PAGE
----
What is Utility computing? How is it different from distributed computing and cloud computing? Compute utility or utility computing is a service provisioning model in which the resources and infrastructure available to the user when the customer actually needing the resource.
As compared to cloud computing which works on on-demand-service-model, utility computing is similar but the difference here is that the utility model seeks to maximize the resource efficiency and to minimize the overall associated cost.
Definition of Utility Computing
Utility computing in simple words can be renting computer resources such as hardware, software, and network when the client is required. This idea of utilizing resources was first proposed by American computer scientist John McCarthy in 1961. He said “If computers of the kind I have advocated become the computers of the future, then computing may someday be organized as a public utility just as the telephone system is a public utility… The computer utility could become the basis of a new and important industry.”
Utility computing is a pay per use processing in which customers access the computers in the data centers using a private network and are dually charged for a number of resources they are using. This type of computing is also called on-demand service as you can scale up and scale down according to your requirement.
Also Read: What is distributed computing
If the service provider includes the application programs, they are called application service provider which falls under the umbrella of “Software as a Service”. The service provider can provide both software as a service or hardware as a service to the customers. You must have read about Amazon EC2 (Elastic Compute Cloud) which is one of the best service model provided by Amazon to its customers.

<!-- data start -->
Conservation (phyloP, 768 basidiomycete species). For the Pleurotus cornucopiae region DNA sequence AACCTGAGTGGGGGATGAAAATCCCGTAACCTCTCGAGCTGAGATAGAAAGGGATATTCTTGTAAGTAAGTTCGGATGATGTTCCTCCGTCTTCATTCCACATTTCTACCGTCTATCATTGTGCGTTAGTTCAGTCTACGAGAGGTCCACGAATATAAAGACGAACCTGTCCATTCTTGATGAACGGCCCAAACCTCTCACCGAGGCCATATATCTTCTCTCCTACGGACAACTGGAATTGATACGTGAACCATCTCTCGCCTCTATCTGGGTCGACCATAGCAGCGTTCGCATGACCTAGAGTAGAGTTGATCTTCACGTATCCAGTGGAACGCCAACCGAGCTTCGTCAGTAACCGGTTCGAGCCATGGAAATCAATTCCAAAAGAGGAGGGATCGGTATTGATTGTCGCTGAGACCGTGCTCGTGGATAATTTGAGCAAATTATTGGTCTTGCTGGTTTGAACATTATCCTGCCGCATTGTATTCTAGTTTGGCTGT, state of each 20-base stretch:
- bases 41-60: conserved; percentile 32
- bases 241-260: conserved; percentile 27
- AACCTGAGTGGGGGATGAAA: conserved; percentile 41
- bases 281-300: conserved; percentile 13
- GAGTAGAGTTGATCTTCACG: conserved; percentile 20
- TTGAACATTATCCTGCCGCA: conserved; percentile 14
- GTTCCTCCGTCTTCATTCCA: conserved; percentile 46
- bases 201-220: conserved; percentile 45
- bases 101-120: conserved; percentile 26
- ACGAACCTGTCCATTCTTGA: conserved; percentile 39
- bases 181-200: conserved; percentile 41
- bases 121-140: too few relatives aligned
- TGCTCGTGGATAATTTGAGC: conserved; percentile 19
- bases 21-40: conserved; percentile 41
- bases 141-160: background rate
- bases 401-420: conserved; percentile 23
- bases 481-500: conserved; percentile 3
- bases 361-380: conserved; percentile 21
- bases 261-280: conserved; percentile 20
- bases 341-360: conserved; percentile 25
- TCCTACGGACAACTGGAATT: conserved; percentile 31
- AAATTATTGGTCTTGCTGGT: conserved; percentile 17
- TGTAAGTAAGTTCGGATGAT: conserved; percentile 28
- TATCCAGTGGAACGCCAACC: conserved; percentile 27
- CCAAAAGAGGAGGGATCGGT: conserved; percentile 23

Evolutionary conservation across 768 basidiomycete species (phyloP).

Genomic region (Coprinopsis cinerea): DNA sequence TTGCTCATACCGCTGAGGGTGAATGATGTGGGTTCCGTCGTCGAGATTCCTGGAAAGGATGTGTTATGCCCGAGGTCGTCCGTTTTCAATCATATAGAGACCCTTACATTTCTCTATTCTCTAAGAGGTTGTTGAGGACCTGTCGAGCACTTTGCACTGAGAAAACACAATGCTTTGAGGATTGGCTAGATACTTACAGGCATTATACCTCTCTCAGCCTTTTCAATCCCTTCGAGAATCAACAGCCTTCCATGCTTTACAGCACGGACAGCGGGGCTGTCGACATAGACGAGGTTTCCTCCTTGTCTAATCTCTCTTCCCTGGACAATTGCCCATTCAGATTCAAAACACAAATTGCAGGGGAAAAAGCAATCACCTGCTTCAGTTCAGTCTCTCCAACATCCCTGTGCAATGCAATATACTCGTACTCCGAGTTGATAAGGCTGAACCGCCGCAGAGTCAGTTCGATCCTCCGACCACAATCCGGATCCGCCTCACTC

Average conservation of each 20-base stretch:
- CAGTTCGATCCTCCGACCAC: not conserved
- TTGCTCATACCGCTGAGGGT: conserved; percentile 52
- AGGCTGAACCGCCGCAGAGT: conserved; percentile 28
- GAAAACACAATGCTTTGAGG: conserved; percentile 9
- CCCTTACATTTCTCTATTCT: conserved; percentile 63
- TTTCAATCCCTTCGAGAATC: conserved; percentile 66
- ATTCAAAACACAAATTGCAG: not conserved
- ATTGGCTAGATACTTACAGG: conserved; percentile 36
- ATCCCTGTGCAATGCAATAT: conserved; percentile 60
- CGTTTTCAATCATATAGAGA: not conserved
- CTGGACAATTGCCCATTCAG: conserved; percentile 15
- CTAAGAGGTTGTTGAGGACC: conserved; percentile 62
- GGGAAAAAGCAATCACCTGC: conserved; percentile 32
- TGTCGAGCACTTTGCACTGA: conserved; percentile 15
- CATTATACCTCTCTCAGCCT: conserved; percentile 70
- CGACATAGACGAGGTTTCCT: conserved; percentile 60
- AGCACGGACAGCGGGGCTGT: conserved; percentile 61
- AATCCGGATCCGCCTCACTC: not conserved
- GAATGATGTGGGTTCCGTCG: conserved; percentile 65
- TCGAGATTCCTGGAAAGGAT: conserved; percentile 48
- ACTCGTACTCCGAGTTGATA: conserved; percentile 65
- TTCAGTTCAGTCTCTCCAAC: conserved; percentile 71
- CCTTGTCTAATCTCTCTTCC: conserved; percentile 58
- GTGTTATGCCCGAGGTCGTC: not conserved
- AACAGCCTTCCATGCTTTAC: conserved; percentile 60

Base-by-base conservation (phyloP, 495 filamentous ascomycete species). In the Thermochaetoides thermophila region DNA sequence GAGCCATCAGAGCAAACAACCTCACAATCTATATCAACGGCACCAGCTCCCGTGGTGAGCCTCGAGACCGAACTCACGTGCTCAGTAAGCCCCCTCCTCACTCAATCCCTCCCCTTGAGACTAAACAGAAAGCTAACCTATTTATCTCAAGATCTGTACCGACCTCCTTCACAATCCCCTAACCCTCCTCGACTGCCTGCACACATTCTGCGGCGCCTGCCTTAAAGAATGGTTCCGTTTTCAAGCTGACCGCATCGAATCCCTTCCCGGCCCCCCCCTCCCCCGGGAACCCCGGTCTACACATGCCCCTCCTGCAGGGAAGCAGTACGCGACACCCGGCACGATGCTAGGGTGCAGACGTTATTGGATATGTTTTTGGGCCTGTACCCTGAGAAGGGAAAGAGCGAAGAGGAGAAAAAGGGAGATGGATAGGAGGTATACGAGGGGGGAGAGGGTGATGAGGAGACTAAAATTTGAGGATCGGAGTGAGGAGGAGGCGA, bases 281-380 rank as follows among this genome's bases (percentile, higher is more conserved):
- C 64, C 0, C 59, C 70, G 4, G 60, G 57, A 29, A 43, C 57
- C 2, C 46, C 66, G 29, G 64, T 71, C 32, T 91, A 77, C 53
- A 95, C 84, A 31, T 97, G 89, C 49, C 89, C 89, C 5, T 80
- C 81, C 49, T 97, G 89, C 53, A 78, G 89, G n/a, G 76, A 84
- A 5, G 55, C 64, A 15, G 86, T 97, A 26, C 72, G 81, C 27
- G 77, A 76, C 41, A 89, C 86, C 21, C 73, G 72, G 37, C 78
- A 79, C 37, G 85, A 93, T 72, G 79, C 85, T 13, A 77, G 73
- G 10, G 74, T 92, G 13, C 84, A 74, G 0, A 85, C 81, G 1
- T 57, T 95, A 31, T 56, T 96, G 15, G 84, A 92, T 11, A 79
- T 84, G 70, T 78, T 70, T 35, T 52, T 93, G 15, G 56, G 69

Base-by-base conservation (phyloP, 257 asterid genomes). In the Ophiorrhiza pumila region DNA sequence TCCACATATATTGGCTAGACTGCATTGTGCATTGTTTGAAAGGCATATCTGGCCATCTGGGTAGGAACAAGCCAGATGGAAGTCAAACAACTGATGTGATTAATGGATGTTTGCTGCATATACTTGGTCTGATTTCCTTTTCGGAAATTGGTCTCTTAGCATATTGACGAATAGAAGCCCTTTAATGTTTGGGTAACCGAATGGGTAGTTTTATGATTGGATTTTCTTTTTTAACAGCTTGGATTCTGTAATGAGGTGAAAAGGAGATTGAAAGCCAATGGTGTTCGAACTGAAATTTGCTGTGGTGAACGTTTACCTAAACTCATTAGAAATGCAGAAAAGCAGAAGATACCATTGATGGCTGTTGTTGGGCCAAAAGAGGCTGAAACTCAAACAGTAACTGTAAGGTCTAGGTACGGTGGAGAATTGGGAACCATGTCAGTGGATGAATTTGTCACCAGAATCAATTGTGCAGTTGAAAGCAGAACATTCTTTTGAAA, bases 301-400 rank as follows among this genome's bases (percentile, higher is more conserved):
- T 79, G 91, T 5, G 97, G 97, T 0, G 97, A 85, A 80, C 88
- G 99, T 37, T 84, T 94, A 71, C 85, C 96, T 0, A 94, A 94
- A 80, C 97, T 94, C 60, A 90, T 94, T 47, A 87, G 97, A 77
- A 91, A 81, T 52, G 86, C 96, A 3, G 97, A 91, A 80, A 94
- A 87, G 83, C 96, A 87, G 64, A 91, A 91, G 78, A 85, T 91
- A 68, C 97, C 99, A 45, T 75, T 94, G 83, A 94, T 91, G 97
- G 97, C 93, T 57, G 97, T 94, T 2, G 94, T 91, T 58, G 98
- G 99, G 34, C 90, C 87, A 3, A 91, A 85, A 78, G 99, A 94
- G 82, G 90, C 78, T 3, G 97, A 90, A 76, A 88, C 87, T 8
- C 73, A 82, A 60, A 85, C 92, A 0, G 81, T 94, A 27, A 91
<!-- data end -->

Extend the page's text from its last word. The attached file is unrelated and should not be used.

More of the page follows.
Utility computing solutions can include providing resources on demand which include virtual servers, virtual storage, backups, virtual software, and other IT solutions.
Utility Computing Advantages
The advantages of utility computing are:
- On-demand service
- Pay per use model
- Resources are not kept idle
- You can upgrade or downgrade according to your IT requirements
- Elasticity of systems
- Always available
Difference Between Grid Computing and Utility Computing
In the case of grid computing, all the computers (nodes) are connected to each other to perform a specific task. In grid computing, each computer uses its individual resources and memory. Grid computing is implemented at that places where there is a requirement of high computing and there is no deadline of time to solve the problem.
The above diagram shows the architecture explaining the difference between utility computing, grid computing and cloud computing.
In the case of utility computing, the resources are shared and if one of the users is not using the resource, other can access the same resources. It should be noted that utility computing can be implemented without the implementation of cloud computing.
Grid computing can be considered as a weaker form of cloud computing in which virtualization of resources can be seen. If any node fails in grid computing, the instance of the program running on a different node is not affected only there will slightly decrease the performance of the program.
Example of Utility Computing
One of the most simple examples of utility computing can be understood of a supercomputer. If the supercomputer rents the computing power of itself to clients, then anyone can use the computing speed of supercomputer and has to pay according to the time he/she is using the computing power.
Ar the end of the discussion, we can say that utility computing can be considered more of a business model than simply a technology. Cloud computing supports utility computing but the vice versa is not applicable.